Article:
Norton Healthcare Home
Decrease (-) Restore Default Increase (+)
Bookmark and Share

High Blood Pressure

What is blood pressure?
Blood pressure is the force of blood pushing against the walls of the arteries during a heartbeat. A blood pressure reading consists of two measurements – systolic and diastolic. Systolic represents the amount of pressure in the heart when the heart
is pumping blood to the body. Diastolic represents the amount of pressure in the heart when it is resting between beats.

What is a “normal” blood pressure reading?
For a healthy heart, blood pressure should be less than 120/80 mmHg (120 is the systolic measurement and 80 is the diastolic measurement in millimeters of mercury). Several factors help determine blood pressure. These factors include the thickness
and amount of blood pumped by the heart, the size of the heart and the condition of the arteries.

What is prehypertension and hypertension?
Elevated blood pressure is classified as either prehypertension or hypertension. Prehypertension is a systolic blood pressure between 120 and 139 mmHg and/or a diastolic blood pressure between 80 and 89 mmHg. Prehypertension may develop into
hypertension and needs to be monitored closely. Hypertension, or high blood pressure, is a systolic blood pressure of 140 mmHg or above and/or diastolic blood pressure of 90 mmHg or above. Heart-healthy lifestyle and dietary choices can delay or prevent blood pressure from becoming elevated.

What are the symptoms of high blood pressure?
High blood pressure is called a “silent killer” because many people with high blood pressure have no symptoms, even if blood pressure readings reach dangerously high levels. Although some people with early-stage high blood pressure may have dull
headaches, dizzy spells or a few more nosebleeds than normal, these signs typically do not occur until high blood pressure has reached an advanced or even life-threatening level. Fortunately, high blood pressure can be detected easily by having a simple blood
pressure check.

What if my blood pressure is higher than “normal”?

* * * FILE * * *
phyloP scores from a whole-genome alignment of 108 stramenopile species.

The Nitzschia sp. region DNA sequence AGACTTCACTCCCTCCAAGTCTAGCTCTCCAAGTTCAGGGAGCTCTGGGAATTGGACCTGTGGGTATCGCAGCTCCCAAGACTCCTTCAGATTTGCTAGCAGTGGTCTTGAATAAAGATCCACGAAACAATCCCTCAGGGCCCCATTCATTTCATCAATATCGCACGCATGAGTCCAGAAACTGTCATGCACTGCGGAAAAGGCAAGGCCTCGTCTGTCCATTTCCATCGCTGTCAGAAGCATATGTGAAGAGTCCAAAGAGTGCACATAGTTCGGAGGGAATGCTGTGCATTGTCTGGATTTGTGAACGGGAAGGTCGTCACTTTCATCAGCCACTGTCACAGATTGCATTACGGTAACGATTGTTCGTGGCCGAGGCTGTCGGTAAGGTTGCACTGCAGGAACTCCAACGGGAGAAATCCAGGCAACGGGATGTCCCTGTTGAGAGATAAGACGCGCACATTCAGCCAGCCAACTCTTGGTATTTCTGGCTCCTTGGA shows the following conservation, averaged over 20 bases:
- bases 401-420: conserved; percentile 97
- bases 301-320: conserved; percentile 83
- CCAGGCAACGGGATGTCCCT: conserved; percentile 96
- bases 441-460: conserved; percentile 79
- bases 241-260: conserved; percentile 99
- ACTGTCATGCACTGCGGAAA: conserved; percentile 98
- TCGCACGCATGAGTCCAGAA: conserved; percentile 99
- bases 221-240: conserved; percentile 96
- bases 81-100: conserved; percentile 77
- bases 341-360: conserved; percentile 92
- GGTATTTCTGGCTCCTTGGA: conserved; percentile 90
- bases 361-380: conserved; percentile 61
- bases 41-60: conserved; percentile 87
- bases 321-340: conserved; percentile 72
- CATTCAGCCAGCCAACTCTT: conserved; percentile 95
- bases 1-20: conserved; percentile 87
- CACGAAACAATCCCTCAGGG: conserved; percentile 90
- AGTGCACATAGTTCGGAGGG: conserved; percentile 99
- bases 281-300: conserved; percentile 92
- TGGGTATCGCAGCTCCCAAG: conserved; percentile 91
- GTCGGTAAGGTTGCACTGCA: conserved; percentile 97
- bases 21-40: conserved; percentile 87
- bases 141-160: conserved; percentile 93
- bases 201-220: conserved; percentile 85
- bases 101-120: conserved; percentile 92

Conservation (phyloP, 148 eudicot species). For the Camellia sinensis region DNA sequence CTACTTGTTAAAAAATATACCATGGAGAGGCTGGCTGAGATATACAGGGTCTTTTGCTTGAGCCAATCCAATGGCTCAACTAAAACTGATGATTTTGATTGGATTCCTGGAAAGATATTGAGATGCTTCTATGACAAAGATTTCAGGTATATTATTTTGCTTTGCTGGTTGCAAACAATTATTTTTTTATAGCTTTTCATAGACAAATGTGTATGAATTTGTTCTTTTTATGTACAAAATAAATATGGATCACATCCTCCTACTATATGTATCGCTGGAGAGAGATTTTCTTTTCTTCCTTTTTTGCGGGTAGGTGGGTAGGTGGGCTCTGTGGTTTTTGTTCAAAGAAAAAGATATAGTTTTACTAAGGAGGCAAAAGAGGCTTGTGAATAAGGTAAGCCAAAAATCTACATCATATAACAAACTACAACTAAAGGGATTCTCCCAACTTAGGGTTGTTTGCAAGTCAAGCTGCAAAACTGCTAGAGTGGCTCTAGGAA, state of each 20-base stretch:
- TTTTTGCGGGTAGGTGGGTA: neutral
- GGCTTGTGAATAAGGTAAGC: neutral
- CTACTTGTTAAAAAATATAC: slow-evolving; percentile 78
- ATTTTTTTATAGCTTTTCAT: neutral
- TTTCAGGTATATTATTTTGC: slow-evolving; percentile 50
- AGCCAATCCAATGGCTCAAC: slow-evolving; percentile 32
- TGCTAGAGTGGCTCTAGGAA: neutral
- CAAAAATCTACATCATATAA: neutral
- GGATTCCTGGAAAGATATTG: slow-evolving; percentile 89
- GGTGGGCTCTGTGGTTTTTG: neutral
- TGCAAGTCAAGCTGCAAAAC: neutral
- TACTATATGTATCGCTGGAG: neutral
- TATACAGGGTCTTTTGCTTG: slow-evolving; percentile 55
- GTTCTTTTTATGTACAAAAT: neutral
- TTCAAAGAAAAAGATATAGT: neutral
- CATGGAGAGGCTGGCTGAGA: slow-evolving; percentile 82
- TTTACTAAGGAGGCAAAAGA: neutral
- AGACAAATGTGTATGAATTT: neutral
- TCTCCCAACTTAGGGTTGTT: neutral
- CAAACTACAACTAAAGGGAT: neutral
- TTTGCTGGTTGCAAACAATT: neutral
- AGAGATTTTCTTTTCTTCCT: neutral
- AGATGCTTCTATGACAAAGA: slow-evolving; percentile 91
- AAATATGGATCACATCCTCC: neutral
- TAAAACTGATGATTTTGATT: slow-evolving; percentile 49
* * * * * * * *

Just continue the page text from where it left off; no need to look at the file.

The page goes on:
High blood pressure causes the heart to work harder to supply the body with necessary blood and oxygen. Extended periods of increased work by the heart can lead to heart enlargement, resulting in congestive heart failure. It is difficult for an enlarged heart to
supply the body with adequate blood. High blood pressure also causes damage to arteries throughout the body, making the walls of arteries more likely to collect plaque deposits. If high blood pressure is left untreated, it can lead to heart attack, stroke, aneurysm, peripheral vascular disease and damage to the eyes and kidneys.

Heart attack signs:
Call 911 if any of the following occur:

  • Chest, arms, back, neck, jaw or stomach pain/pressure/squeezing
  • Shortness of breath
  • Nausea
  • Cold sweats
  • Dizziness
  • High salt intake
  • Smoking
  • Excessive alcohol intake
  • Low vitamin D intake
  • Poor management of stress
  • Sleep apnea

Act FAST for stroke signs

Face – Does the face look uneven? Ask the person to smile.
Arms – Does one arm drift down? Ask the person to raise both arms at the same time.
Speech – Does the person’s speech sound slurred or different? Ask him or her to repeat a short phrase.
Time – Time wasted is brain wasted.

What are the risk factors for high blood pressure?

  • Family history A parent or close blood relative with hypertension
  • Race African Americans and Hispanics are at higher risk than Caucasians
  • Age Men between the ages of 35 and 55; women after menopause
  • Being overweight or obese
  • Physical inactivity
  • High salt intake
  • Smoking
  • Excessive alcohol intake